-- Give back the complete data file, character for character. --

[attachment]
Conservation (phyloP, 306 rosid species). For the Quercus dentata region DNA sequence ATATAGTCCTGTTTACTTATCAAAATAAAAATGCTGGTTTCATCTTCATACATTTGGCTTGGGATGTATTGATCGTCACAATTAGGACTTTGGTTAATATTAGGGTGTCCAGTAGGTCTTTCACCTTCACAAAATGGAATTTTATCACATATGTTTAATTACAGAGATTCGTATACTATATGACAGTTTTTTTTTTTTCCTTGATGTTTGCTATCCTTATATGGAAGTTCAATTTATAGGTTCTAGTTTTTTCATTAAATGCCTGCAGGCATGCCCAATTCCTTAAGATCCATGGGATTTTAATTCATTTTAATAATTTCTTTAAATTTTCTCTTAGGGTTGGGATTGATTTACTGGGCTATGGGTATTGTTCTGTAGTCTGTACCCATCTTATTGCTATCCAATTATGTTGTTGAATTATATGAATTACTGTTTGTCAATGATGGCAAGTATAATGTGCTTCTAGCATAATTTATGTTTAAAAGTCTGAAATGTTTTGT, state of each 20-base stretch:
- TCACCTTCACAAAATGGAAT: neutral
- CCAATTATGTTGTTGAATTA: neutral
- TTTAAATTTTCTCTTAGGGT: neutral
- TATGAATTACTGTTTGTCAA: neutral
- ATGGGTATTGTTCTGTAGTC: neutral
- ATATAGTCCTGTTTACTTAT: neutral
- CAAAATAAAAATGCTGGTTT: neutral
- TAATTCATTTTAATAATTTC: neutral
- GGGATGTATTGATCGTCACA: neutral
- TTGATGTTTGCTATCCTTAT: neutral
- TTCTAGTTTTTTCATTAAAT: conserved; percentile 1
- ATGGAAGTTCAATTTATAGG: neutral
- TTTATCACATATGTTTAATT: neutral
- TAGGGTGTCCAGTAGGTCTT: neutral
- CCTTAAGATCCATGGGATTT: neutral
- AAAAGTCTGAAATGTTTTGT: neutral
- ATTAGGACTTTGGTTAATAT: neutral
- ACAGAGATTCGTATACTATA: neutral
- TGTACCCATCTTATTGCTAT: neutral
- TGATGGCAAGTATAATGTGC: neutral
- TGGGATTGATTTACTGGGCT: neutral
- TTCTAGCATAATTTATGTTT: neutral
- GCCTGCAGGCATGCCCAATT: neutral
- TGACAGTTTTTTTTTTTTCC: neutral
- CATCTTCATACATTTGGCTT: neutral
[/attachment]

Conservation (phyloP, 306 rosid species). For the Quercus dentata region DNA sequence ATATAGTCCTGTTTACTTATCAAAATAAAAATGCTGGTTTCATCTTCATACATTTGGCTTGGGATGTATTGATCGTCACAATTAGGACTTTGGTTAATATTAGGGTGTCCAGTAGGTCTTTCACCTTCACAAAATGGAATTTTATCACATATGTTTAATTACAGAGATTCGTATACTATATGACAGTTTTTTTTTTTTCCTTGATGTTTGCTATCCTTATATGGAAGTTCAATTTATAGGTTCTAGTTTTTTCATTAAATGCCTGCAGGCATGCCCAATTCCTTAAGATCCATGGGATTTTAATTCATTTTAATAATTTCTTTAAATTTTCTCTTAGGGTTGGGATTGATTTACTGGGCTATGGGTATTGTTCTGTAGTCTGTACCCATCTTATTGCTATCCAATTATGTTGTTGAATTATATGAATTACTGTTTGTCAATGATGGCAAGTATAATGTGCTTCTAGCATAATTTATGTTTAAAAGTCTGAAATGTTTTGT, state of each 20-base stretch:
- TCACCTTCACAAAATGGAAT: neutral
- CCAATTATGTTGTTGAATTA: neutral
- TTTAAATTTTCTCTTAGGGT: neutral
- TATGAATTACTGTTTGTCAA: neutral
- ATGGGTATTGTTCTGTAGTC: neutral
- ATATAGTCCTGTTTACTTAT: neutral
- CAAAATAAAAATGCTGGTTT: neutral
- TAATTCATTTTAATAATTTC: neutral
- GGGATGTATTGATCGTCACA: neutral
- TTGATGTTTGCTATCCTTAT: neutral
- TTCTAGTTTTTTCATTAAAT: conserved; percentile 1
- ATGGAAGTTCAATTTATAGG: neutral
- TTTATCACATATGTTTAATT: neutral
- TAGGGTGTCCAGTAGGTCTT: neutral
- CCTTAAGATCCATGGGATTT: neutral
- AAAAGTCTGAAATGTTTTGT: neutral
- ATTAGGACTTTGGTTAATAT: neutral
- ACAGAGATTCGTATACTATA: neutral
- TGTACCCATCTTATTGCTAT: neutral
- TGATGGCAAGTATAATGTGC: neutral
- TGGGATTGATTTACTGGGCT: neutral
- TTCTAGCATAATTTATGTTT: neutral
- GCCTGCAGGCATGCCCAATT: neutral
- TGACAGTTTTTTTTTTTTCC: neutral
- CATCTTCATACATTTGGCTT: neutral